That forgetfulness constitutes a force detrimental to the ability of keeping promises is commonplace. Promises rely on a stable memory; in order to be realized they must be sheltered from the onslaught of oblivion. This article takes a closer look at the mutual exclusivity of promising and its forgetting— and discovers, at the very foundation of every promise, the unlikely expression of a promise of oblivion. Through readings of Sacher-Masoch, Nietzsche, Kafka, and others, this promise of oblivion emerges as the very condition of possibility of all promising: oblivion must be promised for promises to be. Thus, what on the surface seems mutually exclusive turns out essentially entangled: promising premised on oblivion. In a coda invoking Heidegger and Blanchot, the structure of language itself is revealed to be promissory—and, as such, forgetful.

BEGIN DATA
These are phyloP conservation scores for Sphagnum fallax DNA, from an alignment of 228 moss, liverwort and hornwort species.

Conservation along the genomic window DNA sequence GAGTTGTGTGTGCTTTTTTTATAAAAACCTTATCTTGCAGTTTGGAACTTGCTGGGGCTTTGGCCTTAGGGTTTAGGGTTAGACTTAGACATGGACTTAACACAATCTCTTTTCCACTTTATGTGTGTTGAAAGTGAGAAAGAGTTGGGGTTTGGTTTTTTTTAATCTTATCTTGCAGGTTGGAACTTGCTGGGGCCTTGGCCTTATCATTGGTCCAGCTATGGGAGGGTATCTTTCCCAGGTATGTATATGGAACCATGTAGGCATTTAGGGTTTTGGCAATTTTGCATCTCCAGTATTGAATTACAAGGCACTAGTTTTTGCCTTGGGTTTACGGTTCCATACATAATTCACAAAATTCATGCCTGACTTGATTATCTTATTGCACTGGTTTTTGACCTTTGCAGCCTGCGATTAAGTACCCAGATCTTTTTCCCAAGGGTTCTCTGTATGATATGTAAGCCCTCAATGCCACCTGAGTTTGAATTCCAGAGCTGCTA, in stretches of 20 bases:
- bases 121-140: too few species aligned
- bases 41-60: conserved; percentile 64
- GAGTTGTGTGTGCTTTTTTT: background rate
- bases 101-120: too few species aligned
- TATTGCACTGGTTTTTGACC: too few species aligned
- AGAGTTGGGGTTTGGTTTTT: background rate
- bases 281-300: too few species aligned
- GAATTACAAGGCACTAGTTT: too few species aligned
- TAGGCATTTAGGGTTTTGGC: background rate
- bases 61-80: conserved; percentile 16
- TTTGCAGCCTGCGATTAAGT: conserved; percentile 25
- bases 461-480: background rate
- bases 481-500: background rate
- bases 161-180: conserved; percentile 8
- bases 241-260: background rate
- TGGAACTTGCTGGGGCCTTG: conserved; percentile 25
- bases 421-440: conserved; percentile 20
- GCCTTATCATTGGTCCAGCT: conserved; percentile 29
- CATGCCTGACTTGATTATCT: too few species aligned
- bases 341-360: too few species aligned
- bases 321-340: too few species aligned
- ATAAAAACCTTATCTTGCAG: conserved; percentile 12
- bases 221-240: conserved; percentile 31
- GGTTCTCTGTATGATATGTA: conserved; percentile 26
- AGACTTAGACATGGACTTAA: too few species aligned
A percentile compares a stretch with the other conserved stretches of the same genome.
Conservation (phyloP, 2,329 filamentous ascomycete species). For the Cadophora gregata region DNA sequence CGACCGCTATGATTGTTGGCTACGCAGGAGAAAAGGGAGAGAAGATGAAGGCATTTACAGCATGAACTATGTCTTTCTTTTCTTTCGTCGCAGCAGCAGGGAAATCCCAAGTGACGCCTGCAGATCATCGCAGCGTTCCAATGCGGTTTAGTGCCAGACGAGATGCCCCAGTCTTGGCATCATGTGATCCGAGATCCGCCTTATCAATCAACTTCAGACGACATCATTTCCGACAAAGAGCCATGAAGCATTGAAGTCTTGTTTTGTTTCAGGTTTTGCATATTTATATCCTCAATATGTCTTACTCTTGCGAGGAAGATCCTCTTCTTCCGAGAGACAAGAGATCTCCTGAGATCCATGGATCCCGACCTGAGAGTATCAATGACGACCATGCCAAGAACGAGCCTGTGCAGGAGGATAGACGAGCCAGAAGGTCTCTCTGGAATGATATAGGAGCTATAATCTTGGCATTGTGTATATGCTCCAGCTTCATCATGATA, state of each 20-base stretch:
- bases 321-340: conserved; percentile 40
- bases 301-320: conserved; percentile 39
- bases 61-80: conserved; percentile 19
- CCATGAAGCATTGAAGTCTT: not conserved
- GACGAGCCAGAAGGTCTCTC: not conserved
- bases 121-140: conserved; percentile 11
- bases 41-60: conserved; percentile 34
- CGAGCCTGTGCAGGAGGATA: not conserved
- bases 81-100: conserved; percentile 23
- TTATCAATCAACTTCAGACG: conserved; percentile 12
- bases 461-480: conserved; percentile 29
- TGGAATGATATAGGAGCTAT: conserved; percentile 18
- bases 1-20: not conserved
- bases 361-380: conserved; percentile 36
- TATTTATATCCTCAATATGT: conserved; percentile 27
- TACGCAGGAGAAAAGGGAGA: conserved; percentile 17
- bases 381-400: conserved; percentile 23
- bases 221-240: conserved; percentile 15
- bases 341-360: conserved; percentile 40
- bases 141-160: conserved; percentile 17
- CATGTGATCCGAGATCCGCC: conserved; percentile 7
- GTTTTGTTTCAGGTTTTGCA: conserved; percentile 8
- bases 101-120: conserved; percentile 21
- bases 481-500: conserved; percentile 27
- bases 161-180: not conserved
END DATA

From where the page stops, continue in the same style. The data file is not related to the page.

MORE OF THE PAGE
The Promise of Oblivion: A Rhetorical Predicament in Sacher-Masoch, Nietzsche, and Beyond
dominik zechner is an assistant professor of German in the Department of German, Russian and East European Languages and Literatures at Rutgers, The State University of New Jersey. He received his PhD from New York University, where he held a Mellon Dissertation Fellowship in the Humanities. During the 2019–20 academic year, he was the Artemis A. W. and Martha Joukowsky Postdoctoral Fellow at Brown University’s Pembroke Center for Teaching and Research on Women. His most recent publications have appeared in The Yearbook of Comparative Literature, Translation and Literature, and the Oxford Literary Review.
Dominik Zechner; The Promise of Oblivion: A Rhetorical Predicament in Sacher-Masoch, Nietzsche, and Beyond. differences 1 September 2021; 32 (2): 94–121. doi: https://doi.org/10.1215/10407391-9309359
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